[Doc. No. 71.]

many restrictions, and if he fail to ascertain and provide against
them, any inconvenience that he may thereby be subjected to, is pro-
perly chargeable alone on his wilful neglect.

If, in these circumstances, a casual case of suffering should occur,
appealing to the sympathies of the public, though we may indulge in
the feeling, there is certainly no reason why it should operate to
bring the law into disrepute.

All which is respectfully submitted, by, gentlemen,
Your most obedient servant,

JOHN COX, Mayor.



Whereas, it appears by the public papers, that the committee on the
District of Columbia has reported, to the House of Representatives,
a bill, providing, " that, whenever any person shall be apprehended or
"committed, in the city of Washington, or Georgetown, or in the
" county of Washington, as a runaway, and that it should appear,
"upon examination, that the said person is entitled to his, or her free-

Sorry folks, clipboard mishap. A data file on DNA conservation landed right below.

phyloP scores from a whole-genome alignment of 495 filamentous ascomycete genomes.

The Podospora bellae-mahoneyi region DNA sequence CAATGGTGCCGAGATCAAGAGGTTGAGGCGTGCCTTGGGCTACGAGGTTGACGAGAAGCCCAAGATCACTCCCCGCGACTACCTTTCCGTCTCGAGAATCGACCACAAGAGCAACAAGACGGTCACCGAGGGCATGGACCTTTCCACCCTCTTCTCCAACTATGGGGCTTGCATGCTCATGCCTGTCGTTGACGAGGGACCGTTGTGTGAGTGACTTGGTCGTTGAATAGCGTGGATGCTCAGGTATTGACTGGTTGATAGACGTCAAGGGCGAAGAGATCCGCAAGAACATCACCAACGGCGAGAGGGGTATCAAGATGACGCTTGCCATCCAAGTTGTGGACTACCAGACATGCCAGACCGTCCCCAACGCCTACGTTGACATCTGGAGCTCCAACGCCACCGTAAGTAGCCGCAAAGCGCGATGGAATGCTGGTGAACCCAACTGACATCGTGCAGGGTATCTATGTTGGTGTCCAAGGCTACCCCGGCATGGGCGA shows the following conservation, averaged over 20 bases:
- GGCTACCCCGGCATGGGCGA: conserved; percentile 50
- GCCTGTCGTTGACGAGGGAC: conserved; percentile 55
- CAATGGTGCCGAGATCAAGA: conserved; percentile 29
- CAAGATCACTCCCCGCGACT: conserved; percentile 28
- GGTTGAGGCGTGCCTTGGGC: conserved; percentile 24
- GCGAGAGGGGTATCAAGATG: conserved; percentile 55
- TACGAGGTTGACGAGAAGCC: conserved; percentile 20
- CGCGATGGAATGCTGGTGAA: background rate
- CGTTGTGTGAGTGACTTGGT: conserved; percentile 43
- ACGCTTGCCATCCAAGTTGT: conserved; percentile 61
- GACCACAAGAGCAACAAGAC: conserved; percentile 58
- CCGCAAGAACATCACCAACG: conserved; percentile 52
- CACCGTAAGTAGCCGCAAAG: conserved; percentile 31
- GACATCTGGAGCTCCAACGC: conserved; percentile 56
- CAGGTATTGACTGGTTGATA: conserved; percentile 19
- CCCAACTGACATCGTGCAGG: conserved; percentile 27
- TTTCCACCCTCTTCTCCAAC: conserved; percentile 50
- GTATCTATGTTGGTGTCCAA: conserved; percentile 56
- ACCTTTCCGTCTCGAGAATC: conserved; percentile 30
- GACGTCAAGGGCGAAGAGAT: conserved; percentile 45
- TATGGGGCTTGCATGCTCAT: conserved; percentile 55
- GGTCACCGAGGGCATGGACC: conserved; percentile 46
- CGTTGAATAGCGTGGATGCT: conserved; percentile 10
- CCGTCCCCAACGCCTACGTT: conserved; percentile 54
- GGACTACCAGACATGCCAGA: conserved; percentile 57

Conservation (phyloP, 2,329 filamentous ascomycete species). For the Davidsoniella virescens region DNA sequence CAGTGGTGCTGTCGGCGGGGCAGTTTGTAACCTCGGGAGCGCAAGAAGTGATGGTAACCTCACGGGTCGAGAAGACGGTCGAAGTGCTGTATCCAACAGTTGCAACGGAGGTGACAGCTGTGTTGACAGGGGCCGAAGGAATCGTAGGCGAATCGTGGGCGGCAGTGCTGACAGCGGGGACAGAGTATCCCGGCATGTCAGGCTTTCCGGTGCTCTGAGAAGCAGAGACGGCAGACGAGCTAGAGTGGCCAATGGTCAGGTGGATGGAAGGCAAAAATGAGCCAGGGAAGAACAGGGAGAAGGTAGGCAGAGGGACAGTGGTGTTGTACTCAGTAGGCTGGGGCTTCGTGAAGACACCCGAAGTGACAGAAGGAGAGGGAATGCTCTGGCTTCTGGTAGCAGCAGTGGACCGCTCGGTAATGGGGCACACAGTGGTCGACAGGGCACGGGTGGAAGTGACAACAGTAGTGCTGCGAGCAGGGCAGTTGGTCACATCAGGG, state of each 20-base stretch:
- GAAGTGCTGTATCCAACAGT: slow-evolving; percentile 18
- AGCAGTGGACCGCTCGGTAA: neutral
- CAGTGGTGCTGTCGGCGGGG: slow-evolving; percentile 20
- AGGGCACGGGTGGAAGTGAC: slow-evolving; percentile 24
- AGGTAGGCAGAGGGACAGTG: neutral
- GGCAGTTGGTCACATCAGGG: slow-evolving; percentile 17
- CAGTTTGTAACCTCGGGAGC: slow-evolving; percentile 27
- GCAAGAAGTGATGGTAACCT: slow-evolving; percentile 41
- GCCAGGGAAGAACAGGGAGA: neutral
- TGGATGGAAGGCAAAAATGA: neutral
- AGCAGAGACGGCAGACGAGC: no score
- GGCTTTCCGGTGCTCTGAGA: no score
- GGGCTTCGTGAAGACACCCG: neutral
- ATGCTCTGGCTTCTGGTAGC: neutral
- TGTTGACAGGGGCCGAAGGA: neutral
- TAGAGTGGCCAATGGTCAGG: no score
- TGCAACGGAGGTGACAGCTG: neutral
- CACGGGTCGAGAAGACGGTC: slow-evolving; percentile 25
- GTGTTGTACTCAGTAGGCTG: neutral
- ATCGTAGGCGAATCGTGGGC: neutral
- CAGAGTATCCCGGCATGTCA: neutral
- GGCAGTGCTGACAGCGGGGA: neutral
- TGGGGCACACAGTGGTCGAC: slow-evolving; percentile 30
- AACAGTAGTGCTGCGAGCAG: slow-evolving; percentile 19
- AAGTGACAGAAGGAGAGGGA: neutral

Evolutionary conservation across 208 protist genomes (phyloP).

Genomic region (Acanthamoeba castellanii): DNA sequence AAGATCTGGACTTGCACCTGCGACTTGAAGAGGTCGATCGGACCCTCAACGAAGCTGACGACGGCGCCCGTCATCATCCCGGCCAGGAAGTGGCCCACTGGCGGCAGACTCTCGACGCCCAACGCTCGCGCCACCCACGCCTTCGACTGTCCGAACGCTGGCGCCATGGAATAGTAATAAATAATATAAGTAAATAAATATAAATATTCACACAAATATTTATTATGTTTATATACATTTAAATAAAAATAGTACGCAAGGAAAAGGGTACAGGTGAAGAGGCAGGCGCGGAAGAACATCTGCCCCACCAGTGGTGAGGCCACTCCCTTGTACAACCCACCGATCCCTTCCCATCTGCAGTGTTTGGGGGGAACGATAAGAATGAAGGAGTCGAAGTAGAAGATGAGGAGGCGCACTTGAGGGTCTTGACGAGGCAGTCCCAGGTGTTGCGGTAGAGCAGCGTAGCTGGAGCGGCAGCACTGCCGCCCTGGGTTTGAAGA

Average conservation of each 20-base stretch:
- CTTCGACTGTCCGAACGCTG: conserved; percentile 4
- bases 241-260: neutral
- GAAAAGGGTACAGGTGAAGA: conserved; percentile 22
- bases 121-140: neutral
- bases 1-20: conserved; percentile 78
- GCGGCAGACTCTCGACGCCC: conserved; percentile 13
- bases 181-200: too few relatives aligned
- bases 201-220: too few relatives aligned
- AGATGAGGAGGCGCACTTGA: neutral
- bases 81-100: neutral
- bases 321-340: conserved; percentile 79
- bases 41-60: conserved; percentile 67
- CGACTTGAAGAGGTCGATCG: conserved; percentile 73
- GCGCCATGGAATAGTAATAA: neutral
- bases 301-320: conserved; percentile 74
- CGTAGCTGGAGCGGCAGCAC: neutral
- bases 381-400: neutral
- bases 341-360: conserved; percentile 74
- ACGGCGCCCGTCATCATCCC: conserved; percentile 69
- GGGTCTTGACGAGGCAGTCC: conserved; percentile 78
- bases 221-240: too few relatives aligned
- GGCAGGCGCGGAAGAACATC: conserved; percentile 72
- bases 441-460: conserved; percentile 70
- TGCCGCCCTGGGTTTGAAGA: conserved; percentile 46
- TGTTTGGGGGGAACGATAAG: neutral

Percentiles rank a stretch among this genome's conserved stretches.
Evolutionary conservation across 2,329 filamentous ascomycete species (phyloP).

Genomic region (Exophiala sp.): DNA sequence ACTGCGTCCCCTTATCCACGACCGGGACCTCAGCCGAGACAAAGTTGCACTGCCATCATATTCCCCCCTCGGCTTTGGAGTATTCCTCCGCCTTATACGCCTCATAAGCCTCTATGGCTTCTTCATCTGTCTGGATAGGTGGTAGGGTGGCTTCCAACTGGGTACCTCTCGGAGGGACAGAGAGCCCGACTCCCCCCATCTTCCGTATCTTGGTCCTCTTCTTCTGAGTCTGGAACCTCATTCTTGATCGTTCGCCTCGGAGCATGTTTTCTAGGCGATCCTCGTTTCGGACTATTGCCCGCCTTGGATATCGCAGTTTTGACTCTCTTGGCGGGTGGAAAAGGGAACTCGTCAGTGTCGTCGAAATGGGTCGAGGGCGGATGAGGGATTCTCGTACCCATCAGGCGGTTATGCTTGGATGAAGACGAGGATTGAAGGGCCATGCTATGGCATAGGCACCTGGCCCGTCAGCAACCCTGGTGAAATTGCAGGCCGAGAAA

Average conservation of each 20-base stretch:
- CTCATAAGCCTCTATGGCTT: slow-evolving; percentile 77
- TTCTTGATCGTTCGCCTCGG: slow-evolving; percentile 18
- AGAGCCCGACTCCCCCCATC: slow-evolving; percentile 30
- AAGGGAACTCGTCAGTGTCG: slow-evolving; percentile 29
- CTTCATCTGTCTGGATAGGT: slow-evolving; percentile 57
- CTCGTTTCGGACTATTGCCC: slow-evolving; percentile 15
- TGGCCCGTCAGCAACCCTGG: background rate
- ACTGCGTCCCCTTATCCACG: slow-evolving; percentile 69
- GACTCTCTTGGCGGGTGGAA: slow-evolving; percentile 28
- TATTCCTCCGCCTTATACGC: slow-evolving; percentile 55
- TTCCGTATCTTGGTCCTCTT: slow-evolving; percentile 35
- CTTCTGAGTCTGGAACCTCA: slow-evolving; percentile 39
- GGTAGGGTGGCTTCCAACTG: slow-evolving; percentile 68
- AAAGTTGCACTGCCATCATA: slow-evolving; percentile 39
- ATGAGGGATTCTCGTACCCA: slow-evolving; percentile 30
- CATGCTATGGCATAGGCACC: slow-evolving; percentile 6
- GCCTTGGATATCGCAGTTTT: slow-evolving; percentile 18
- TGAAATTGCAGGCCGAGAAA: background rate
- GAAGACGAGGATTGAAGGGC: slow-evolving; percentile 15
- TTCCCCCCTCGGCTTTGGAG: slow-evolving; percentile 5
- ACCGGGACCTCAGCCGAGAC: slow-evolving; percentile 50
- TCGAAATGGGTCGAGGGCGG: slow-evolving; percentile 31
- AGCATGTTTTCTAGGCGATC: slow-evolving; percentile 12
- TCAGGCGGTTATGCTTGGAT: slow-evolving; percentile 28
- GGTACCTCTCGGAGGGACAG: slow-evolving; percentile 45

" dom, the said fees, and other legal expenses of such apprehension,
"or commitment, shall be chargable upon the corporations of said
"towns, and county aforesaid, as the case may be, and be collected
" and paid over in the same manner as other public charges :" Be it
therefore Resolved, by the Board of Aldermen, and board of Com-
mon Council of the Corporation of Georgetown, that the Mayor be,
and is hereby requested respectfully to represent to Congress, in such
manner as he may think proper, the injustice of compelling this town
to become a common security for fees consequent upon the apprehen-
sion and confinement of a class of persons, not citizens of the town,
and with whom it has no connexion whatever ; and, also, to apprize
Congress of the fact that all such apprehensions and confinements, are
intended for the exclusive benefit of nonresidents.

THOS. CORCORAN, Jr.

Pres. Board Com. Council.
DAN'L BUSSARD,

P. Pro tern of Board of Aid,
20th Jan'y, 1827, Approved :

JOHN COX, Mayor.
Copy test.
JOHN MOUNTZ, Clerk.



Hollinger Corp.
pH8.5



Hollinger Corp.
pH8.5





1

Online LibraryD.C.). Mayor Georgetown (WashingtonRepresentation and resolution of the mayor and council of Georgetown, in the District of Columbia : upon the subject of a bill reported to the House of Representatives, entitled A bill concerning free → online text (page 1 of 1)